Large Indian Civet, Viverra zibetha
The large Indian civet (Viverra zibetha) is species that can be found in Southeast Asia. Its range includes Bhutan, Myanmar, Thailand, Nepal, northeast India, Laos, China, Vietnam, Cambodia, and Laos. It prefers a habitat within a variety of areas, including primary and secondary evergreen and deciduous forests. It can be found at elevations of up to 5,429 feet. It holds five recognized subspecies that occur throughout its range, and some experts assert that a sixth subspecies should be formally classified. However, it is commonly thought that this possible subspecies is a variant of the species itself or a previously classified subspecies.
The large Indian civet can reach an average body length between 20 and 37 inches, with a tail length of up to 23 inches and a weight between 7.5 to 20 pounds. This species is typically greyish brown in color with grizzled fur markings appearing throughout its body. Its neck and tail hold black and white bands and the nose is white in color. The fur that occurs along its spine is longer than the rest of the fur, and its claws are retractable.
The large Indian civet is solitary and active during the night. It will spend most of its life on the ground, but is able to climb trees with skill. During the day, it will sleep in abandoned dens or burrows that another animal has constructed. Each member of this species will hold a territory of up to 2.1 square miles, which it will defend if necessary. Its diet consists of frogs, birds, small mammals, snakes, crabs fish, and eggs, but it will also consume roots and fruits in small amounts.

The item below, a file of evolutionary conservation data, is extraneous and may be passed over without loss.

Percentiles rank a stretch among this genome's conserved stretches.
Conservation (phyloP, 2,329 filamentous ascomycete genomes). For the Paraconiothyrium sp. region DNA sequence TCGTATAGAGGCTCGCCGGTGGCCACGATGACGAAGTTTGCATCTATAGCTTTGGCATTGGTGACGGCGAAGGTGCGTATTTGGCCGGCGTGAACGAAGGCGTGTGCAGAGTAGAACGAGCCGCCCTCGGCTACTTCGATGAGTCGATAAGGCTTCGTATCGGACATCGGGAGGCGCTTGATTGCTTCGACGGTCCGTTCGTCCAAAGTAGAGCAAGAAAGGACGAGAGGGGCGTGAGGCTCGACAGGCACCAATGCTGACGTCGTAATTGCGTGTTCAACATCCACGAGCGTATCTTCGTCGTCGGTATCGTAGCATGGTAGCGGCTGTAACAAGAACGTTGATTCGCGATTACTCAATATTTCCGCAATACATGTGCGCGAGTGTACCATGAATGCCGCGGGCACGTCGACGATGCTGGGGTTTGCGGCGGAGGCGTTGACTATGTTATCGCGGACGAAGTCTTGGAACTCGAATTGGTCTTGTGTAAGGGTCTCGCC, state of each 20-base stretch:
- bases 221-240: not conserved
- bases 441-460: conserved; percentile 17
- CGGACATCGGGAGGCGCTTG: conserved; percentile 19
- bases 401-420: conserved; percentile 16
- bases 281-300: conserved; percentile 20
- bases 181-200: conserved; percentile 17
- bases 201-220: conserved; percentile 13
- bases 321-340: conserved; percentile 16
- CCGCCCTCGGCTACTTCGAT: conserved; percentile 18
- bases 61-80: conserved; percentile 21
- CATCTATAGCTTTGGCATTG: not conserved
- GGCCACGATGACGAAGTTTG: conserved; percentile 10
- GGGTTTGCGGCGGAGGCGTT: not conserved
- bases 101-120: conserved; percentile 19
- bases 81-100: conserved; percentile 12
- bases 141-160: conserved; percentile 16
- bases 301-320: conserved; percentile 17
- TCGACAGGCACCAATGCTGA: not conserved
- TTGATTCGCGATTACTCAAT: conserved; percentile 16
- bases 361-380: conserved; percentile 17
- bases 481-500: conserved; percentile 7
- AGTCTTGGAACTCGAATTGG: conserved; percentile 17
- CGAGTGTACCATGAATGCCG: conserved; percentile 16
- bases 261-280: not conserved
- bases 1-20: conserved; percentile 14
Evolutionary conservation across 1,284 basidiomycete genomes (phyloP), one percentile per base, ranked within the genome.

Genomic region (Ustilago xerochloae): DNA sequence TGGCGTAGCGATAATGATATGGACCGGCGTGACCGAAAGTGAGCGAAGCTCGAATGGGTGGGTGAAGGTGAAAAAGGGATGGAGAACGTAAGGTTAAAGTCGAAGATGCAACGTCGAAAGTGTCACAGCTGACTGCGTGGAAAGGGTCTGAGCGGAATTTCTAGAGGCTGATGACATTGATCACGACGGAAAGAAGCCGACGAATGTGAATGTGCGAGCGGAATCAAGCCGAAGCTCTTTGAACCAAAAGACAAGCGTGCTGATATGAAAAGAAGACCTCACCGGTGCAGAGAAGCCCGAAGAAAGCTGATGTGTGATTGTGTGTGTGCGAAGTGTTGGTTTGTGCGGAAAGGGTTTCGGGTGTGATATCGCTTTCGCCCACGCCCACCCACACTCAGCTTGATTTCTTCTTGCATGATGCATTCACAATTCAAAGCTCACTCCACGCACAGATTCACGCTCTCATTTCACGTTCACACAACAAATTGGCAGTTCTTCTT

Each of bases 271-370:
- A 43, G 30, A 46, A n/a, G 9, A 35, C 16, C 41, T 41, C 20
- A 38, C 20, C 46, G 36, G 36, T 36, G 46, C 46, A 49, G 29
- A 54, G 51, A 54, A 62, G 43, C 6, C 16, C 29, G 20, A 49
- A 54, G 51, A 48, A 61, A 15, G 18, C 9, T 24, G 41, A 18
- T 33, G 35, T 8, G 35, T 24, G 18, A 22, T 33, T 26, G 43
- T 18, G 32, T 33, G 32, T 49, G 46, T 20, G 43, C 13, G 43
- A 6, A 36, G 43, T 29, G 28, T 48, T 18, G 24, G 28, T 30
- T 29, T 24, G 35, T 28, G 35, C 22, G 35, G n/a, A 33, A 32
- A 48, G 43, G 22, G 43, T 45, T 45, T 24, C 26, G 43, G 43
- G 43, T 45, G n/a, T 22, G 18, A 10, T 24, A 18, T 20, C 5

The large Indian civet can breed throughout the year and will typically have two litters per year. Each litter consists of up to four young, which are born in the safety of a burrow or dense vegetation. Young do not open their eyes until ten days of age, and they are weaned at around one month of age.
The large Indian civet occurs in large numbers throughout its range and is commonly seen at night. Despite this, its population numbers in some areas are dwindling. In southeastern areas of China, this species has nearly become extinct due to habitat loss and hunting. These threats are not as common in most other areas of its range, but are thought to be severe in the regions where they occur. Although it is still common in most areas, its population numbers are thought to be declining.
The major threat to the large Indian civet is habitat loss caused by logging and agricultural practices, and hunting can be especially dangerous in areas where habitat loss is severe. This species is killed for its meat and fur, and in some areas for its prene gland, which produces an odor that smells similar to rice. Snares are a threat throughout many areas of its range, specifically those meant for non-specific hunting, a practice where humans set traps for no particular animal. Civet meat has increased in demand in Vietnam and Chinese markets, and trapping occurs in both protected and non-protected areas.
The large Indian civet is listed in the Wildlife Protection Act of 1972, giving it full protection in Malaysia, and can be found in Category II of the China Wildlife Protection Law, where it is listed as an endangered class II protected State species. It is also protected by law in Myanmar, Thailand, and Vietnam. This species occurs in many protected areas across its range and is listed as a protected species under the Wild Animals Protection Ordinance Cap 170 and Hong Kong. The population in India appears in CITES Appendix III, and the entire large Indian civet species appears on the IUCN Red List with a conservation status of “Near Threatened.”
Image Caption: Large Indian civet on display in the Natural History Museum of Genoa. Credit: Mariomassone/Wikipedia (CC BY-SA 3.0)